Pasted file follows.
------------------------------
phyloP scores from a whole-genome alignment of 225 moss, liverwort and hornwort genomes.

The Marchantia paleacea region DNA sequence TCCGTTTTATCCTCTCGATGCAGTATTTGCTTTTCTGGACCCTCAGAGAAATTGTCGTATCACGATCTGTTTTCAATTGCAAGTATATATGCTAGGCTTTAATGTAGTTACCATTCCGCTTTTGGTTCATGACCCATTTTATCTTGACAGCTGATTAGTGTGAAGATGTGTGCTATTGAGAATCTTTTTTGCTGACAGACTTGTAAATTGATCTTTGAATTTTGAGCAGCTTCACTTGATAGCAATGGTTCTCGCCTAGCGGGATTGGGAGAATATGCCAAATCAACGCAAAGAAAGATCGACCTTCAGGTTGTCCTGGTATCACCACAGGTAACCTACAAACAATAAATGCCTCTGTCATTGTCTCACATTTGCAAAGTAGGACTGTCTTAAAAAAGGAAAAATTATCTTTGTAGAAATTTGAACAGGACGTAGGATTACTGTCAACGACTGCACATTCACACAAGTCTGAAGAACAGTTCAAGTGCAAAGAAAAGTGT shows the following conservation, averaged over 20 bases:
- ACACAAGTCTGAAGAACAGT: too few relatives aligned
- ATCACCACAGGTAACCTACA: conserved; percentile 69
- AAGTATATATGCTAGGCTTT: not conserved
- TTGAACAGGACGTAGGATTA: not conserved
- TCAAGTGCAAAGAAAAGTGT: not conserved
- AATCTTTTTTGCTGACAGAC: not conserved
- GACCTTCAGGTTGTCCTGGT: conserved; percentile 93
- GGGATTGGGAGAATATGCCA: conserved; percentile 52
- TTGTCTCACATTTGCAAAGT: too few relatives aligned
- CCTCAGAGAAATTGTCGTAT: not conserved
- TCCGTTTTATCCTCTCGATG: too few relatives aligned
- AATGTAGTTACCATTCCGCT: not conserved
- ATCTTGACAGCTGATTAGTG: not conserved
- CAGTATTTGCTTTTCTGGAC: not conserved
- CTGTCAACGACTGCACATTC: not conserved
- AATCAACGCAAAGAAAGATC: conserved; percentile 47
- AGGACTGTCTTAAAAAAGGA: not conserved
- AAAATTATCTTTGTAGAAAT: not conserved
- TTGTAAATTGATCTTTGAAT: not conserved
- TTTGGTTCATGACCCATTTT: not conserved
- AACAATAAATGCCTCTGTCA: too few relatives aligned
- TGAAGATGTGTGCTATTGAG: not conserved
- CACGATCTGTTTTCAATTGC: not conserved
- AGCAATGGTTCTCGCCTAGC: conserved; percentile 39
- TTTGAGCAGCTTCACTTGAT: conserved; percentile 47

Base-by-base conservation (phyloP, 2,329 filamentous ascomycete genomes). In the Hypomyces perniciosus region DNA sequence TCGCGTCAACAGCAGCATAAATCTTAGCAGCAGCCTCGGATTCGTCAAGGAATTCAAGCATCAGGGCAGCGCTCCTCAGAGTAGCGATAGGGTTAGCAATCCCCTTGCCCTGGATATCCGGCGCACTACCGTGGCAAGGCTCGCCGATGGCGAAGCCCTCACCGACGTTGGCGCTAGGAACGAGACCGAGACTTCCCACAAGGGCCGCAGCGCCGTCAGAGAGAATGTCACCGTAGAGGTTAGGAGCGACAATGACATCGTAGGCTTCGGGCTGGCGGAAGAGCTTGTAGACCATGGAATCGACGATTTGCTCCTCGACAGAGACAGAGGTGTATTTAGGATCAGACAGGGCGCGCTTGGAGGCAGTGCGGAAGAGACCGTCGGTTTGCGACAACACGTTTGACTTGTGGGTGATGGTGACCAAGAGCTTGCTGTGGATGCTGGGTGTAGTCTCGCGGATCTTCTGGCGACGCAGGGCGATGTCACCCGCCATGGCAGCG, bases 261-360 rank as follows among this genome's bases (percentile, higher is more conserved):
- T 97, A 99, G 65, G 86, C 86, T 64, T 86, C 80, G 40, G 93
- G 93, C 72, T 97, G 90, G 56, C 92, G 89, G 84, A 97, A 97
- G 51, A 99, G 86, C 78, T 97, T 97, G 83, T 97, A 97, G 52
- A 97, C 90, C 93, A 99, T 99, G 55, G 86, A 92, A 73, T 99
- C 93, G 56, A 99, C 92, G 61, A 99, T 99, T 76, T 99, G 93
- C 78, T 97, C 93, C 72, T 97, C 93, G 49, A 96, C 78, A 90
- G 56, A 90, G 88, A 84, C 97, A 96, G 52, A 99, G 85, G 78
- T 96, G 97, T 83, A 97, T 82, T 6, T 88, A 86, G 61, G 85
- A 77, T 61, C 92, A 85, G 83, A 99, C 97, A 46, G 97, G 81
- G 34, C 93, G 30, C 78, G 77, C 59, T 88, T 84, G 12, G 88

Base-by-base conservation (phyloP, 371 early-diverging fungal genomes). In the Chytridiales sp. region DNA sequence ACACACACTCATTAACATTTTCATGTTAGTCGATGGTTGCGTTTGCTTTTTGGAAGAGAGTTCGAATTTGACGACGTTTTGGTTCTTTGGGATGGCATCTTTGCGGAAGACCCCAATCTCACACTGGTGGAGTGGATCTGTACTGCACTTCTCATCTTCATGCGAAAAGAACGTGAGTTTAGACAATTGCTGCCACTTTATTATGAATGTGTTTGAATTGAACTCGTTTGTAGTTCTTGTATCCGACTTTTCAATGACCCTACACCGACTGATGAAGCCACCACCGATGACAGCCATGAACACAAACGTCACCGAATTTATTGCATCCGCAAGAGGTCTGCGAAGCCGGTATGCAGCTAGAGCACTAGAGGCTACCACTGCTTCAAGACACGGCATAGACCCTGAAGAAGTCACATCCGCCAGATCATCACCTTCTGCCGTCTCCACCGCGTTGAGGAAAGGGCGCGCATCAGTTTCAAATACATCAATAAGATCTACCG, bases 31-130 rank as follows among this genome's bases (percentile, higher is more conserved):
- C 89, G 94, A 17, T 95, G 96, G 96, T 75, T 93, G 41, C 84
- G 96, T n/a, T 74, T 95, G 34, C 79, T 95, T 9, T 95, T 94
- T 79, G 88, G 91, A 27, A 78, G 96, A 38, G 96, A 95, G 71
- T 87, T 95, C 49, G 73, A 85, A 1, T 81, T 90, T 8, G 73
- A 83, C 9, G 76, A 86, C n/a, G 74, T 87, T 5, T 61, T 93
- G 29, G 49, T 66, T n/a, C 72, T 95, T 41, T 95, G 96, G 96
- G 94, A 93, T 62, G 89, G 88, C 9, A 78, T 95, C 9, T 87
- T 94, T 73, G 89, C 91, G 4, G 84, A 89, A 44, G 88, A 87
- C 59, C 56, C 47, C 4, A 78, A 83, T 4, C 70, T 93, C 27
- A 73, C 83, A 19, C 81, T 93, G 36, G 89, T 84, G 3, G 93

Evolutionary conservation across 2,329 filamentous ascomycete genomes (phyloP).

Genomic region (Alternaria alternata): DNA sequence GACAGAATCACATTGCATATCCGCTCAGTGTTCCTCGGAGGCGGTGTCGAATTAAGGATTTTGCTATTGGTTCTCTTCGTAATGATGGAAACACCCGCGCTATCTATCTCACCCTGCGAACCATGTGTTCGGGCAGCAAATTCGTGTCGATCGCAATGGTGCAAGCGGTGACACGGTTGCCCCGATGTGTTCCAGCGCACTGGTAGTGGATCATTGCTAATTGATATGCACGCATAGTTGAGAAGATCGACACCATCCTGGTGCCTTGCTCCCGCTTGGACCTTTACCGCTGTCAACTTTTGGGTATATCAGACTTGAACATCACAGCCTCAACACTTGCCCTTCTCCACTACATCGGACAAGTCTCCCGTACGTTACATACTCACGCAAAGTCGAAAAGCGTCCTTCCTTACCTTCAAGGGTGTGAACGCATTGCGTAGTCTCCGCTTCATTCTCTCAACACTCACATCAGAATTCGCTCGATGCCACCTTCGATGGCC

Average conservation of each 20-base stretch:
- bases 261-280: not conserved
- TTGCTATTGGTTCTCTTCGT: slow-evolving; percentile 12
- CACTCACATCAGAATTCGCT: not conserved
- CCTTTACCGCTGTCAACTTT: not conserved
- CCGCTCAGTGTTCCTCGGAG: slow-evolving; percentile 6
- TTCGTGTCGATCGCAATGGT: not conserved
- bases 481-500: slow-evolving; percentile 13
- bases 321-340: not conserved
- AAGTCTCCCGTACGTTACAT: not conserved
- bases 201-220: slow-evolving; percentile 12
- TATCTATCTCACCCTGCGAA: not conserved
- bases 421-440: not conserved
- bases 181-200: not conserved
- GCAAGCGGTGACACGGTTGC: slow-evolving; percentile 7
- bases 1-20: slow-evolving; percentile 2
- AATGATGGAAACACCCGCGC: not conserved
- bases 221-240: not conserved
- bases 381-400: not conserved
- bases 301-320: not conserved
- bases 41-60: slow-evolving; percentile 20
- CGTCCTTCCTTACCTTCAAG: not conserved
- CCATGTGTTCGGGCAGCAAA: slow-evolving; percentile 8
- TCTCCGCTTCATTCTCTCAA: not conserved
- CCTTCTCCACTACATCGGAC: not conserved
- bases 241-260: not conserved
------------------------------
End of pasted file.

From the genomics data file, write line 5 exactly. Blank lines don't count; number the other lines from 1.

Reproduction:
- AAGTATATATGCTAGGCTTT: not conserved